AP Classes: The Good & Bad

 

Students listening to Mr. Chinn during his AP Bio lecture

With the opportunity of taking multiple AP classes at the same time, some seniors and juniors believe its worth whatever difficulties they face for the opportunity to get ahead.

AP (advanced placement) classes give students the experience of being in an introductory level college course while still in high school. Typically, the class move much faster than a regular high school class and also require much more work and study time by students.

For one AP class, teachers expect students to either study or work on homework for at least 2-3 hours a night. For students who are taking multiple AP classes, this means countless hours of studying and very little sleep. Most students though are willing to put the work into these classes for the benefits they believe they receive from the course.

“I think [to myself], if I do well in classes and on tests, then I don’t have to take that class in college,” says Senior Leo D, who is taking  AP Computer Science, AP Calculus AB, and AP Government.

Senior Lillian, who is taking AP English and AP Government, says, “I would say the boosted GPA is probably one of the biggest perks.”

Junior Connie S., who is taking AP English and AP Biology, agrees, saying, “These classes can benefit me in college because I could get college credit from the AP exams if I pass”.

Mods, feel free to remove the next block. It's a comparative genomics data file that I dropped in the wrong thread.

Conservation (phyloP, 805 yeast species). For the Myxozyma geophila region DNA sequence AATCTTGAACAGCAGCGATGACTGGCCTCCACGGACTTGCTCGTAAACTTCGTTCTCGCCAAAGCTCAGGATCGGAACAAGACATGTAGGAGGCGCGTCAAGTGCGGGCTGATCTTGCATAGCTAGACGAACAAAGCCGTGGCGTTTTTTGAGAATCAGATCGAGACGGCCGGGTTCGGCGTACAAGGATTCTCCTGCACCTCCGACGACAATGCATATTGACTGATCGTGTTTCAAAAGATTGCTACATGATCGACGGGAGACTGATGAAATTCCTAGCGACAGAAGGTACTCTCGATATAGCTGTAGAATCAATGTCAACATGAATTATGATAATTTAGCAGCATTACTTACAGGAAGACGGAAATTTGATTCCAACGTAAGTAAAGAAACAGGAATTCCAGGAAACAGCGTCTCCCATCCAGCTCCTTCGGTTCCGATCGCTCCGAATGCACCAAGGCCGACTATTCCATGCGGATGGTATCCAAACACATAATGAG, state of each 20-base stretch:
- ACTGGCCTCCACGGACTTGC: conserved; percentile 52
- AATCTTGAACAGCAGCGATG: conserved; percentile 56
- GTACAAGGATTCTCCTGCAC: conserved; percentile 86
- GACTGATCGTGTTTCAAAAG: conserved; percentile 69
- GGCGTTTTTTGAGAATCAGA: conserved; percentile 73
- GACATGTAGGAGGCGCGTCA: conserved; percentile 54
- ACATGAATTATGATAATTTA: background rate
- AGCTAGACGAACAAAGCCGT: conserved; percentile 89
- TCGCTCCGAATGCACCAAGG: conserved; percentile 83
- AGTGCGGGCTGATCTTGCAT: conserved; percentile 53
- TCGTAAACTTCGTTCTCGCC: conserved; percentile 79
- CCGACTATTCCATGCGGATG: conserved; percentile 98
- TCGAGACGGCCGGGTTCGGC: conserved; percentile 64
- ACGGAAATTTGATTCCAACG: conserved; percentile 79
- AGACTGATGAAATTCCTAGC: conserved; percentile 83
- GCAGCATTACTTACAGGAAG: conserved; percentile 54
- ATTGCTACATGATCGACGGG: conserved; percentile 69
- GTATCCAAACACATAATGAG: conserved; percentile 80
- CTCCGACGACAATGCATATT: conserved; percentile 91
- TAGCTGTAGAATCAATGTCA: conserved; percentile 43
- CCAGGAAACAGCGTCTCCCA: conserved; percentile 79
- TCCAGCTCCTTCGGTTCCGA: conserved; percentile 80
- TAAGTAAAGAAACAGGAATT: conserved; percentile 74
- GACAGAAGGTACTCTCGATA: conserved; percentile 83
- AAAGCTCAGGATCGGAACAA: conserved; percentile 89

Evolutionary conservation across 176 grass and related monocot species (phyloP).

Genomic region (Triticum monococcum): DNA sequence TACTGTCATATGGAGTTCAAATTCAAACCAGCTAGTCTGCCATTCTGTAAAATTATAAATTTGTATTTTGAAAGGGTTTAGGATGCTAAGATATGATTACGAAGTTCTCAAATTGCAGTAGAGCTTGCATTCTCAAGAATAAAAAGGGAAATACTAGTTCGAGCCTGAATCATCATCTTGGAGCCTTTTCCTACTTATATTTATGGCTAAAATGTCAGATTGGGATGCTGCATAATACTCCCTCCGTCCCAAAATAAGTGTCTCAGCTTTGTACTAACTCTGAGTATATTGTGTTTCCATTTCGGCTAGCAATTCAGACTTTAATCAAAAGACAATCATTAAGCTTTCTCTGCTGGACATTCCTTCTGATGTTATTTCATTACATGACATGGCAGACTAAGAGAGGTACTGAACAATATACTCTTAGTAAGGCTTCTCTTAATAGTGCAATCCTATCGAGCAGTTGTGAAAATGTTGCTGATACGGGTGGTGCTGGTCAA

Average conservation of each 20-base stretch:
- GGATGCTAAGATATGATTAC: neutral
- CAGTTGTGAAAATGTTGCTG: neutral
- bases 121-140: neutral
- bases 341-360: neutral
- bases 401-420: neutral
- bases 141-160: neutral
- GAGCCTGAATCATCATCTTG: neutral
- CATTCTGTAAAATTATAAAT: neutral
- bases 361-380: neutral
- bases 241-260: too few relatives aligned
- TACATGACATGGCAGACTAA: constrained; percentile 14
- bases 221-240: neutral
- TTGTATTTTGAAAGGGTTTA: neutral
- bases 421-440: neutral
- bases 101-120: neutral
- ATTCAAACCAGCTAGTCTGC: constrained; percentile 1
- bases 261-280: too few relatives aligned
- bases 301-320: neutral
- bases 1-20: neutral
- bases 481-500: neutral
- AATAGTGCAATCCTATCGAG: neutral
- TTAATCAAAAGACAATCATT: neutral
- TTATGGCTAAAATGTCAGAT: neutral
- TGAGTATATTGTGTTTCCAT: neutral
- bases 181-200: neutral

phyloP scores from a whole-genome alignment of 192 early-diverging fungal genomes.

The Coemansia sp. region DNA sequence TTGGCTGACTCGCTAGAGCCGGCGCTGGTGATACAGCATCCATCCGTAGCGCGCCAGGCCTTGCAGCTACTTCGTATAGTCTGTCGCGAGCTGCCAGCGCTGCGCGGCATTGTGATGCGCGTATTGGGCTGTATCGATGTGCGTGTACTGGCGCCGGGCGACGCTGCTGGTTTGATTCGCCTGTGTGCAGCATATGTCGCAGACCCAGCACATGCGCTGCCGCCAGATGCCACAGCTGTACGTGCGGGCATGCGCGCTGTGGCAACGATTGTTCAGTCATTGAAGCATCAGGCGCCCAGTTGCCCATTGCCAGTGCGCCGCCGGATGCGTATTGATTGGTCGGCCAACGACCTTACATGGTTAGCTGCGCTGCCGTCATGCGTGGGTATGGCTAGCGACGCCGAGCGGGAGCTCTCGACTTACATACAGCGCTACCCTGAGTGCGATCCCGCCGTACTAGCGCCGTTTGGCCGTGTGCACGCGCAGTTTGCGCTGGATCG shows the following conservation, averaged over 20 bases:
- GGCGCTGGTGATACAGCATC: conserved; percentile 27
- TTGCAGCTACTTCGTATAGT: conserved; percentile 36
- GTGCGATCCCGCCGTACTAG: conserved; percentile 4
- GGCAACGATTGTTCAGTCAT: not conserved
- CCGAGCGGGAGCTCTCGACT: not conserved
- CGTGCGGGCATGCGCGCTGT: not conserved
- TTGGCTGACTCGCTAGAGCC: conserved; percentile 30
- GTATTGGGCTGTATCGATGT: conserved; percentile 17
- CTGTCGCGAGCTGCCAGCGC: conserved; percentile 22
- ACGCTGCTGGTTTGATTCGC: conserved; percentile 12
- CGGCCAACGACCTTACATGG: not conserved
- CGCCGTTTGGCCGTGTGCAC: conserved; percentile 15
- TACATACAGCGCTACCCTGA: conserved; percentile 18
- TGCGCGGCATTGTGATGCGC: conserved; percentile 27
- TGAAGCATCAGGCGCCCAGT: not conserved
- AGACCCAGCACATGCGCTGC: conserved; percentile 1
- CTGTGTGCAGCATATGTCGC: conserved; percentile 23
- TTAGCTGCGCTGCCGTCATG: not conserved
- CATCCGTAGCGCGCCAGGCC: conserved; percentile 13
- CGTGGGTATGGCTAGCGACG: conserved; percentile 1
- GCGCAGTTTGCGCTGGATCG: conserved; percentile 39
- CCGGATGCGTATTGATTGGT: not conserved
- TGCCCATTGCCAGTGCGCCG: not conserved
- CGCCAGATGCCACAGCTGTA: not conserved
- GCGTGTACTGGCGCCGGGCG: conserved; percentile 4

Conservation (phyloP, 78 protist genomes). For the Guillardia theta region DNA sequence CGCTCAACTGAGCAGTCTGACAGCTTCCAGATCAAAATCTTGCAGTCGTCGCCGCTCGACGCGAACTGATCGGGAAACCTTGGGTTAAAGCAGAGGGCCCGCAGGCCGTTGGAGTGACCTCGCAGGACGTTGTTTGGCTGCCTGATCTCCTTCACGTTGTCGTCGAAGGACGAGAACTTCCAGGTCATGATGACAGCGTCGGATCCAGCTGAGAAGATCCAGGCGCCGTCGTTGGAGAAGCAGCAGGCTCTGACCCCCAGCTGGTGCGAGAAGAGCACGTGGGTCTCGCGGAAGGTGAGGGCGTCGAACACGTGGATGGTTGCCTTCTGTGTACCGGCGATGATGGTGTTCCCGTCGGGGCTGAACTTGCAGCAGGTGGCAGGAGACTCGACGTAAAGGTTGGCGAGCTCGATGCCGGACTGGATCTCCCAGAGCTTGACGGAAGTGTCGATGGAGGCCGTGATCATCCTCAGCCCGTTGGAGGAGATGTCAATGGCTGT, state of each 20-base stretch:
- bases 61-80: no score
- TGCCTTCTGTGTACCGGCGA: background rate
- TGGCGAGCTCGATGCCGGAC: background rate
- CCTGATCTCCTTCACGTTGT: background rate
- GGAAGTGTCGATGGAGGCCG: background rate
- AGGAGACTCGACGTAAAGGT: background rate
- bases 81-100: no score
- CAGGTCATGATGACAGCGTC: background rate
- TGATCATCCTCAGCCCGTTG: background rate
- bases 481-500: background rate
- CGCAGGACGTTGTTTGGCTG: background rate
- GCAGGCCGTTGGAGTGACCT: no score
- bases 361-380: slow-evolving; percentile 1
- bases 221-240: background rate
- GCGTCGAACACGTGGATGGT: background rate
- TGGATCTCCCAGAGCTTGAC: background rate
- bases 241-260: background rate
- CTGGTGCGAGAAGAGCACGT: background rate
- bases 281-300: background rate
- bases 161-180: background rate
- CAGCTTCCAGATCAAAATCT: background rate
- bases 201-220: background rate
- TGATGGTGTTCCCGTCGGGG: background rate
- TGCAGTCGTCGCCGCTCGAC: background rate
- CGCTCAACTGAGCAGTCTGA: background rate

While students focus on the benefits of taking APs, they also realize there is a lot of sacrifice involved in order to be successful in the class. Senior Aiden Z., who is taking AP Physics and AP Calculus, says, “I’m giving up time after basketball practice to like, study and do work because I have to finish all the classwork and homework first  before I can study, but the homework takes a while.”

Students working diligently in AP Stats

Senior Abdullah, who is taking AP Environmental Science and AP English says, “What I’m giving up for my AP classes is a few hours of my free time … even out my workout time because it’s hard to balance i“t out .”

Galileo’s college counselor, Ms. Chan, believes students should take as many AP classes as they can handle because it will look good on their college applications, but knows it can be difficult to handle multiple AP classes.

Ms. Chan believes if a student struggles keeping up with AP classes, the best thing to do is get help from teachers early in the curriculum, so that you won’t fall behind. She says, “It’s always better to prevent a problem than trying to resolve a problem.”

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